Lately it seems I have been having numerous conversations with clients about the use of MySpace in publicizing their books. Some feel its audience is too young for their writing, while others are just intimidated by MySpace in general. And yet others have embraced it wholeheartedly.
Last week, author Barry Eisler wrote an extremely effective piece on how MySpace can best be used, and not used, for promotion.
In reading between the lines of what Barry Eisler says, I’ve come to discover that one of the reasons I think MySpace might make some authors nervous is that it takes you out of your comfort zone. Let’s face it, most authors are solitary individuals. You spend most of your day alone, in front of the computer, and many of you would call yourself introverted. The last thing you want to do is get out in public to publicize your book. You don’t like to speak in front of crowds and you certainly don’t want to strike up conversations with strangers just to hand them a bookmark. Maybe that’s a little stereotypical, but I think in the grand scheme of things we can say that about most people. Unless you’re a publicist or marketing professional you don’t get a rush from promotion, especially when you’re forced to promote yourself.
So why does MySpace take you out of that comfort zone? Because, as Barry Eisler points out, in order to truly make MySpace work you need to seek out potential readers. No longer is publicity just mailing bookmarks or letters. You actually need to hike up your pajama bottoms and dig through the trenches of MySpace to find potential fans. In fact, MySpace requires you to do what all successful publicity and marketing campaigns should do: It forces you to get in touch with your readers and to reach out to them first. It requires you to really strategize and think beyond just bookstores and reviewers to people passionate about the type of book you’re writing and its hooks.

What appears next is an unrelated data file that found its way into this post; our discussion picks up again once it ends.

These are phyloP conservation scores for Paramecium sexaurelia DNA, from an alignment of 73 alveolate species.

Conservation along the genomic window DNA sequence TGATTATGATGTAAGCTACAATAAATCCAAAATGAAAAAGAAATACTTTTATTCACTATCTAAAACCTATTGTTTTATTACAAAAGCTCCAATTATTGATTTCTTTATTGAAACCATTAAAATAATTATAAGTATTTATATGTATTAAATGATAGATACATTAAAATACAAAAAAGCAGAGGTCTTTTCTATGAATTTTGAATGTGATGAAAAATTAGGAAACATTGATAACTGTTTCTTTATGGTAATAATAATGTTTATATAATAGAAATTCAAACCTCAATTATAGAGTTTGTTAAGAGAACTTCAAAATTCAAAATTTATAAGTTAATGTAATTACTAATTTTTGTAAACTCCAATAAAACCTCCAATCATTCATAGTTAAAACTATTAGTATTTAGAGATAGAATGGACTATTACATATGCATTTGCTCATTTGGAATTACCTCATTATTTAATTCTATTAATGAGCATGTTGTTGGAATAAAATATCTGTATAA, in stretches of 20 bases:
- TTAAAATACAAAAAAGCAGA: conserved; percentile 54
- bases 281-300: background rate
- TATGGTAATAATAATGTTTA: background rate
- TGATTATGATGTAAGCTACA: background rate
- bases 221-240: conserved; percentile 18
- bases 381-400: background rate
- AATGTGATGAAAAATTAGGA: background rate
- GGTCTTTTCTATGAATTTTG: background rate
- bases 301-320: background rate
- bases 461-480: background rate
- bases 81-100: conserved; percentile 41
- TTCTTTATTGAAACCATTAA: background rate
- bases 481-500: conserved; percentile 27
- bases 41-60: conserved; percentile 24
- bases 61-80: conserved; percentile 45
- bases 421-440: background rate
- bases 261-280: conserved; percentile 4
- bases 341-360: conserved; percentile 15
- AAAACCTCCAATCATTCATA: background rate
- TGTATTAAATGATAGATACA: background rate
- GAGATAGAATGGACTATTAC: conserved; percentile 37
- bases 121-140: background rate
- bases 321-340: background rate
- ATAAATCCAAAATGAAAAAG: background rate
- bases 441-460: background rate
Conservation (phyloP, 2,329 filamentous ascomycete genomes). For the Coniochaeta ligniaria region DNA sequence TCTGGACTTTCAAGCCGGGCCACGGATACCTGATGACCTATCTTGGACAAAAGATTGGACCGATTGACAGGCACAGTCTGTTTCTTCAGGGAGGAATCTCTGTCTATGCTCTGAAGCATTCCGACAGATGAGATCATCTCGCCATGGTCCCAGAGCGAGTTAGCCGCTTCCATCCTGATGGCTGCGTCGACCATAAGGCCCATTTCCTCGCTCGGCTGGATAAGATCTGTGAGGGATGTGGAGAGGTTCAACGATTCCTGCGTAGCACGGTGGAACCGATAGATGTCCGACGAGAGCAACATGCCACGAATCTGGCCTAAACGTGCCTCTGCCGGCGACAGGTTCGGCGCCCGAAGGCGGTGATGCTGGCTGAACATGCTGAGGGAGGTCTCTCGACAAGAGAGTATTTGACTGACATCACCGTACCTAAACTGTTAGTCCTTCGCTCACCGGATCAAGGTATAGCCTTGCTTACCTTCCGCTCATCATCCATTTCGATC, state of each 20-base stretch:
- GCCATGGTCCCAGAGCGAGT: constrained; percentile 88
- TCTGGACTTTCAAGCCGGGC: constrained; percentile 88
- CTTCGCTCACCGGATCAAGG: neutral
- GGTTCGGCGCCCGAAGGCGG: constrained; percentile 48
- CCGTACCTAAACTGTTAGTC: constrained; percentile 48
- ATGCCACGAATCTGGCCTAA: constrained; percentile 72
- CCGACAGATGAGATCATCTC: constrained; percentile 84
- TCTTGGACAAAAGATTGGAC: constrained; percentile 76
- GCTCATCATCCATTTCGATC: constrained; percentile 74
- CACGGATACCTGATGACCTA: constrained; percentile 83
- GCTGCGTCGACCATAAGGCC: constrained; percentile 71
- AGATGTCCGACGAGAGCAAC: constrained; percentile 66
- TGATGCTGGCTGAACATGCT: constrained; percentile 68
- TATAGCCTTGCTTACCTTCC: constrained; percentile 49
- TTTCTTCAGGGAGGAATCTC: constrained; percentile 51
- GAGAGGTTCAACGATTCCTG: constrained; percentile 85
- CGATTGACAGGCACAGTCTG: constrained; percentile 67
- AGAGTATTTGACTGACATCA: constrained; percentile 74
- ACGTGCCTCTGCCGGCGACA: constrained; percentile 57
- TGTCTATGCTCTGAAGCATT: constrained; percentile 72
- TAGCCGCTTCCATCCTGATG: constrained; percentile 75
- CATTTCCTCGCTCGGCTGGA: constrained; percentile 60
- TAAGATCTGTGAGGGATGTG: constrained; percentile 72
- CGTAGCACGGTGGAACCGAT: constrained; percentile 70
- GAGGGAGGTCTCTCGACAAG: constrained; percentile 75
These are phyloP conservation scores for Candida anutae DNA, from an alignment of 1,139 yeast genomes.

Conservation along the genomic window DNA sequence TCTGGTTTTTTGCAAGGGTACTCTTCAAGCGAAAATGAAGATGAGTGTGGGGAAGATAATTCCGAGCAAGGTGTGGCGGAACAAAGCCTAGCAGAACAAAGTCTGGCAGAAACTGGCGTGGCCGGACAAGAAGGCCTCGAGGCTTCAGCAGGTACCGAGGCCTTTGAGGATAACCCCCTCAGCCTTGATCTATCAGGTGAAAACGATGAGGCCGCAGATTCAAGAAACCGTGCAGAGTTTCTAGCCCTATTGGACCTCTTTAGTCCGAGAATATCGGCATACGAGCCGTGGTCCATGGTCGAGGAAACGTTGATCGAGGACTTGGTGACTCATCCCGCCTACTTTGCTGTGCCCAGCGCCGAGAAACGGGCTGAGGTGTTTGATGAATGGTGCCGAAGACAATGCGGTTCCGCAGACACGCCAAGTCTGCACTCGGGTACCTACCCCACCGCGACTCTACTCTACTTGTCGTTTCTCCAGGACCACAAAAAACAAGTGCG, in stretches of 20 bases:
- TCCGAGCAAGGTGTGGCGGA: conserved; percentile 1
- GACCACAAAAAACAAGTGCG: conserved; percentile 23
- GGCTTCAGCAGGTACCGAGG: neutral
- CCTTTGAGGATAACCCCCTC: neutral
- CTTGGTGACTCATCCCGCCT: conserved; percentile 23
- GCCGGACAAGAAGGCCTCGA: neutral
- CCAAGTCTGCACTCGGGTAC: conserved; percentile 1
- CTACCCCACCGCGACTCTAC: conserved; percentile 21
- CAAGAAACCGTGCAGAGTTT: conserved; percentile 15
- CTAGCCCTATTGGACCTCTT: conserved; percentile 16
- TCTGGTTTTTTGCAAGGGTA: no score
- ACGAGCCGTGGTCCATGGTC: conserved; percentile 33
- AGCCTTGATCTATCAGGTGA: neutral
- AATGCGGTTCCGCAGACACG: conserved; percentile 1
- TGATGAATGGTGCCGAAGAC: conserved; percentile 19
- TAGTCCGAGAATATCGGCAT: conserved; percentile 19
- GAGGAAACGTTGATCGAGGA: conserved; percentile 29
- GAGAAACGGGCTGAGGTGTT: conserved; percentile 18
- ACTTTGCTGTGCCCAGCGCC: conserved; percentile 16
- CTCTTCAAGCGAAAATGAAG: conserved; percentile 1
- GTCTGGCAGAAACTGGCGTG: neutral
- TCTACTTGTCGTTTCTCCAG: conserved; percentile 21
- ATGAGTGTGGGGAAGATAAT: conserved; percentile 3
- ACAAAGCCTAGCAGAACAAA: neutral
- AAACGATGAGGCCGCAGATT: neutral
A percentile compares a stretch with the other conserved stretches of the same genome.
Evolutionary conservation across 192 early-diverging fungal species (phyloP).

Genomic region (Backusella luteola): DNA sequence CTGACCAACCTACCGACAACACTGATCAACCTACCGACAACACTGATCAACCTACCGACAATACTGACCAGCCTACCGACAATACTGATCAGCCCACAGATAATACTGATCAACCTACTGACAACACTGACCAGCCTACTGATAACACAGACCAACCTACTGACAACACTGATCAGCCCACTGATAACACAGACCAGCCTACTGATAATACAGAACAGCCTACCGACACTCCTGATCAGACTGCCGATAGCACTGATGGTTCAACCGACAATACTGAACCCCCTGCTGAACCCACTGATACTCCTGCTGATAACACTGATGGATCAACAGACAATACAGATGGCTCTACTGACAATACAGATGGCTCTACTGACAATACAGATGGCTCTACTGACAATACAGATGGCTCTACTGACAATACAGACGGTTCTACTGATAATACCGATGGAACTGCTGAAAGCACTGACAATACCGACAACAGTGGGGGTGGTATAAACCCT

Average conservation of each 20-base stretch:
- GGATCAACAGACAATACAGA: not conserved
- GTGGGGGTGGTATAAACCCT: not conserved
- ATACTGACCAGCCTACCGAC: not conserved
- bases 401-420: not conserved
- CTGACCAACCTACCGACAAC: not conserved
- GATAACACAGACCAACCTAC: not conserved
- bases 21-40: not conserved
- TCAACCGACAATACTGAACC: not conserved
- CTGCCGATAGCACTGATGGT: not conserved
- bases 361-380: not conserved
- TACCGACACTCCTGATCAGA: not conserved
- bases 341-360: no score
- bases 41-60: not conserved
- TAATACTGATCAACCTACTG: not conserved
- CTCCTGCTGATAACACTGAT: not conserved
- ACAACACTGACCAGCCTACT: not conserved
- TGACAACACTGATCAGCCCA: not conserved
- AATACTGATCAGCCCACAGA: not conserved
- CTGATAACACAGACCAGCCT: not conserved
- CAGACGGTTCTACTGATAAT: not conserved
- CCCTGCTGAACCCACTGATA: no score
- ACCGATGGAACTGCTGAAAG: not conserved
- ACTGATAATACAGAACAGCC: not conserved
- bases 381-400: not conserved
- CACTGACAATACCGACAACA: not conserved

So what’s my suggestion? Whether or not you feel that MySpace is the place for you, if you really want to make sure your money is well spent when it comes to publicity and marketing, you need to get down and dirty. Quit sending thousands of bookmarks to random addresses. Instead get in touch with gardening clubs to promote your gardening mystery or wine lovers to promote your Napa Valley-set romance. In other words, do the legwork to find the readers who will actually feel a connection with your book. It might take a little more effort up front, but I bet the rewards will be bigger in the end.
For those of you doing your legwork and already have established MySpace pages, I wonder whether or not it’s working for you. If it is, what are you doing to make it work? Are you, as Barry Eisler suggests, seeking out potential readers, or are you simply waiting for them to come to you? Have you noticed a sales bump since you launched your MySpace page? And for those of you who surf MySpace, what do you notice that attracts you or doesn’t catch your attention about an author or her page?